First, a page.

Suffice it to say, the likelihood of the U.S. government balancing the federal budget anytime soon is slim, to say the least — and this is not because of sleazy lawmakers roaming the halls of Congress.
A recent study by the University of Pennsylvania’s Wharton School suggested that in order to bring the budget in line, the federal government would either have to cut spending by a whopping 30 percent or increase taxes by 40 percent.
The more achievable option may be cutting spending, except that Congress would never dare cut off the largess in place that helps assure their next reelection — at the same time, Elon Musk proved with the acquisition of Twitter that there’s always plenty of fat to cut, firing well over half the staff at the social media platform without impacting day-to-day operations.
With the budget deficit nearing $1.4 trillion in 2022, according to data from the Office of Management and Budget, and the national debt over $31 trillion, there is a massive void to fill. Ironically, the federal government is bringing in more revenue via taxes today than ever. In 2022 the federal government collected $4.90 trillion in tax revenues, according to the Treasury Department, but spent $1.38 trillion more than it collected.
“Just like all individuals and businesses, the federal government is subject to a budget constraint: it must fund all expenditures, current and future, from its tax and non-tax receipts over time,” the Wharton analysis said. “By construction, the fiscal imbalance must be zero for a fiscal policy to be sustainable without future changes.”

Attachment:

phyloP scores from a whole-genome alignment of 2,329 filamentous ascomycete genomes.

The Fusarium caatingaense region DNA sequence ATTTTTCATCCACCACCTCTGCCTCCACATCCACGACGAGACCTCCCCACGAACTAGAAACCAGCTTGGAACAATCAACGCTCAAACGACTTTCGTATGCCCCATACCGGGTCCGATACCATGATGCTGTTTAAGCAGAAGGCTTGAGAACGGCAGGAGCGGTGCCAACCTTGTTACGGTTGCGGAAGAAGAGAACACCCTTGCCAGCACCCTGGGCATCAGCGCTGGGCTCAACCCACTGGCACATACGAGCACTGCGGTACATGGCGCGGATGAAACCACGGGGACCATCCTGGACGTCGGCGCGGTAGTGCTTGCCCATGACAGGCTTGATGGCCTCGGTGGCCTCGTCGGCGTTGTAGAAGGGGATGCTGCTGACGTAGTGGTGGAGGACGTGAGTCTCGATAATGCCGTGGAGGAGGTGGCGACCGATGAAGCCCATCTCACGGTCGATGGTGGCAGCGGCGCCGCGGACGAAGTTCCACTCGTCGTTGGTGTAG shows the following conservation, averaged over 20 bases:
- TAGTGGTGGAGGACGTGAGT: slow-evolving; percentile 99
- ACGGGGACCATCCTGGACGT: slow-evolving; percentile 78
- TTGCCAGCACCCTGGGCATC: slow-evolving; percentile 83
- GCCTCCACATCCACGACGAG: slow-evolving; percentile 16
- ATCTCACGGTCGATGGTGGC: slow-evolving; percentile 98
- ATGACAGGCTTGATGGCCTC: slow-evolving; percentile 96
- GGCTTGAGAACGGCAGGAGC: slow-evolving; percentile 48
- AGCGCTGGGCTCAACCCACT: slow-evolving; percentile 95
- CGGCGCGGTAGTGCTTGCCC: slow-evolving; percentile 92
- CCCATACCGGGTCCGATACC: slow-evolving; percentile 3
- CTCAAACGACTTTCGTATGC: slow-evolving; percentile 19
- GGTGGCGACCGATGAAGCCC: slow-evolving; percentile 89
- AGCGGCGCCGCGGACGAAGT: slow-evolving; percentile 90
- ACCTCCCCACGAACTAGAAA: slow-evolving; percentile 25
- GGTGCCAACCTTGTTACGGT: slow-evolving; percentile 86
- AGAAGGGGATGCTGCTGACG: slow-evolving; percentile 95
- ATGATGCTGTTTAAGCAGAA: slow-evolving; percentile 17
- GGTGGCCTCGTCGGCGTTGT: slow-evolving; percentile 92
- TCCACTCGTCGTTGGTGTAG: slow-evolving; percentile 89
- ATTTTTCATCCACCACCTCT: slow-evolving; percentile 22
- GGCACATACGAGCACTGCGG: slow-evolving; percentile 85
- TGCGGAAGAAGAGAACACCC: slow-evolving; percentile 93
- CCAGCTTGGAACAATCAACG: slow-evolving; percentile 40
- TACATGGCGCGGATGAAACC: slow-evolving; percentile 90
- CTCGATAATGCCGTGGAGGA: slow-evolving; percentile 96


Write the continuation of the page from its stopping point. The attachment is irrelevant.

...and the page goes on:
Of course, there’s the option today’s politicians like to pursue, which is to kick the can down the road and let future generations — likely their grandchildren — endure the pain of belt-tightening that will have to come eventually.
“Over the next 75 years, the fiscal imbalance is equal to about 7 percent of the present value of all future GDP,” the study found. “To achieve fiscal balance, the federal government could permanently decrease all sources of federal spending—including Social Security, Medicare, Medicaid, and all other spending—by 30 percent. Or the federal government could permanently increase all sources of federal tax revenue—including payroll taxes, individual taxes, excise taxes, and all business taxes—by 39% percent. Or the federal government could do a combination of both.”
The economists said the imbalance only worsens over the permanent time horizon, growing to 8.2 percent of the present value of all future GDP — which is about 33 percent of all future expenditures or 46 percent of all future tax receipts.
The chart below shows that combining current debts with the present value of projected future shortfalls over the next 75 years results in an imbalance of $93.8 trillion.
Both Democrats and Republicans are to blame for the ever-expanding budget of the federal government, though both parties play the game of politics to disguise their responsibility.
President Biden boasted back in October that the deficit has come down on his watch, but he doesn’t mention the record spending taking place the past few years due to the Covid-19 pandemic.
“On my watch, things have been different. The deficit has come down both years that I’ve been in office,” Biden claimed. “And I just signed legislation that’s going to reduce it even more in the decades to come. Now Republicans in Congress are doubling down on their commitment to explode the deficit again. Just this week, Republican leaders said if they get their way, they’re going to extend the Trump tax cuts, which are due to expire in a couple years.”
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